Linda Hall Library of Science, Engineering, & Technology
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Breislak, Scipione (1748-1826). Institutiones géologiques / par Scipion Breislak ... ; traduites du manuscrit italien en français par P.J.L. Campmas ... Milan: Imprimerie impériale et royale, 1818.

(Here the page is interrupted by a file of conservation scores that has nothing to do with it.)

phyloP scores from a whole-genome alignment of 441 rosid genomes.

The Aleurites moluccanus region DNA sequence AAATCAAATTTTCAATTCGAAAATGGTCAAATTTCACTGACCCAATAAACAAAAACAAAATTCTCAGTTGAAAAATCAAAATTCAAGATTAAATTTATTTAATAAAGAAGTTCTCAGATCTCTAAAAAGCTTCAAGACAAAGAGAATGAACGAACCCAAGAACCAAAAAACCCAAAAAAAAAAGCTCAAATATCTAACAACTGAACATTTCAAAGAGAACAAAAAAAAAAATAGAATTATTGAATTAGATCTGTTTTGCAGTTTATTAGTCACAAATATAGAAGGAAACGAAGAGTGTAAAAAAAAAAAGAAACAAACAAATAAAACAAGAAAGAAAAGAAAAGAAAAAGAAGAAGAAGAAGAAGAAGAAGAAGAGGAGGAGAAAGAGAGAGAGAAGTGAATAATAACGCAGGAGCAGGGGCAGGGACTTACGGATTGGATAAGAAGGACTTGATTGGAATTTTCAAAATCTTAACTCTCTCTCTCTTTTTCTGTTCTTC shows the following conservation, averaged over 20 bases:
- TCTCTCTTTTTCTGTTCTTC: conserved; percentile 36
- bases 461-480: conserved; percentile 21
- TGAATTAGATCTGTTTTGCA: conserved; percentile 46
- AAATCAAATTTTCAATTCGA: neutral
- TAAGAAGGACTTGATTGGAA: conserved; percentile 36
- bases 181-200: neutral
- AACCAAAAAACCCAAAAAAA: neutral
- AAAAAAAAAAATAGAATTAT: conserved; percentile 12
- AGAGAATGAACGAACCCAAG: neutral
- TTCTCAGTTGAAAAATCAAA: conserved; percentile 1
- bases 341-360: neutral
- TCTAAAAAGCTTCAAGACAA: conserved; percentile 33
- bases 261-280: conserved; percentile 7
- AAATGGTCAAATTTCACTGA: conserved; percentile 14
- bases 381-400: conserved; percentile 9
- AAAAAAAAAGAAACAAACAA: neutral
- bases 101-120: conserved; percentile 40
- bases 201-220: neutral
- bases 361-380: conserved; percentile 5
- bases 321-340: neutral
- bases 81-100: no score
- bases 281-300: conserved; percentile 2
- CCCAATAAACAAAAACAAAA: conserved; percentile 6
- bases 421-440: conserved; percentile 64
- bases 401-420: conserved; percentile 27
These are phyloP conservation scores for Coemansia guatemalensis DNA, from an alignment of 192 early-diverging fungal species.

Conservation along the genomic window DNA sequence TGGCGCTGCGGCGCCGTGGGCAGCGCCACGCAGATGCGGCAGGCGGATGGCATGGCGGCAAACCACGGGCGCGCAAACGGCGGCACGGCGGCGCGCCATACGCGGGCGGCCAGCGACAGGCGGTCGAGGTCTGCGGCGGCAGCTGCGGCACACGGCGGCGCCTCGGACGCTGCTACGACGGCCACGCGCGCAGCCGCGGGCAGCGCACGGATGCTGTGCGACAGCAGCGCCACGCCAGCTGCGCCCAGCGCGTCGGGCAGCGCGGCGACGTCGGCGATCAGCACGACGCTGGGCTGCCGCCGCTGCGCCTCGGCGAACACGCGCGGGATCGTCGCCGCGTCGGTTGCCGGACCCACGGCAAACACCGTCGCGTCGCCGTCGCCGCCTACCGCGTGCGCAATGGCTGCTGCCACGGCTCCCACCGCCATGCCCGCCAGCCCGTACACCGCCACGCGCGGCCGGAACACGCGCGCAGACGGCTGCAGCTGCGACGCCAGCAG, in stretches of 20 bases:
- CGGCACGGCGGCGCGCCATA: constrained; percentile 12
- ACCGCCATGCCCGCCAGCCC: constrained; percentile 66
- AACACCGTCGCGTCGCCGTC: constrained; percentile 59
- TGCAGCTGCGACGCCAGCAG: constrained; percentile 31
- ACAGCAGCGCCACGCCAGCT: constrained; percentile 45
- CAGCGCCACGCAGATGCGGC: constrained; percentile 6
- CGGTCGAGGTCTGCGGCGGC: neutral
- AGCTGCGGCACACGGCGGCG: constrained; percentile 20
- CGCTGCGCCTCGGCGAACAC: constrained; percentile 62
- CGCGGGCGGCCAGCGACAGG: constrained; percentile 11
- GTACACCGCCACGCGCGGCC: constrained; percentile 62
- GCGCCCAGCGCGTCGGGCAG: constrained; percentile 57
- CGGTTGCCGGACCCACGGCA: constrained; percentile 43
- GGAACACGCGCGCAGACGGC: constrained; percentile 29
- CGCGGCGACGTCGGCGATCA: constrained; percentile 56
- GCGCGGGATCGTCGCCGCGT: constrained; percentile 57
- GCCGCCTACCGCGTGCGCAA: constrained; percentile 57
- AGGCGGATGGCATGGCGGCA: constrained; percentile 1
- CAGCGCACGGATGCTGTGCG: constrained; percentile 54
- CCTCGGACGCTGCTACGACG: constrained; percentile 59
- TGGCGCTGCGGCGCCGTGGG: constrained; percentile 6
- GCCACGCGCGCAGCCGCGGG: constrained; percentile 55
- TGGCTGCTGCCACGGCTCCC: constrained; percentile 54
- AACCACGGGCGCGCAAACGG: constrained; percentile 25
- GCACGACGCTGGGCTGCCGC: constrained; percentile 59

Scipione Breislak, whose map of the Vesuvius region we have already seen (exhibit item 12), went on to publish a number of important surveys of geological thought in the early nineteenth century. One of these, his Geological Institutions, contained an atlas of plates, and many of the illustrations show columnar basalt formations. The plate on display depicts a basalt formation at Stolpen in Saxony, upon which a castle had been built. Since columnar basalt was linked to volcanoes in southern France and eastern Germany, some geologists argued that the Stolpen formation also had a volcanic origin. Abraham Werner, however, visited Stolpen (one of the two basalt formations he sought out), and declared that the basalt was clearly sedimentary in origin, and that there was no evidence at all of volcanism in the area.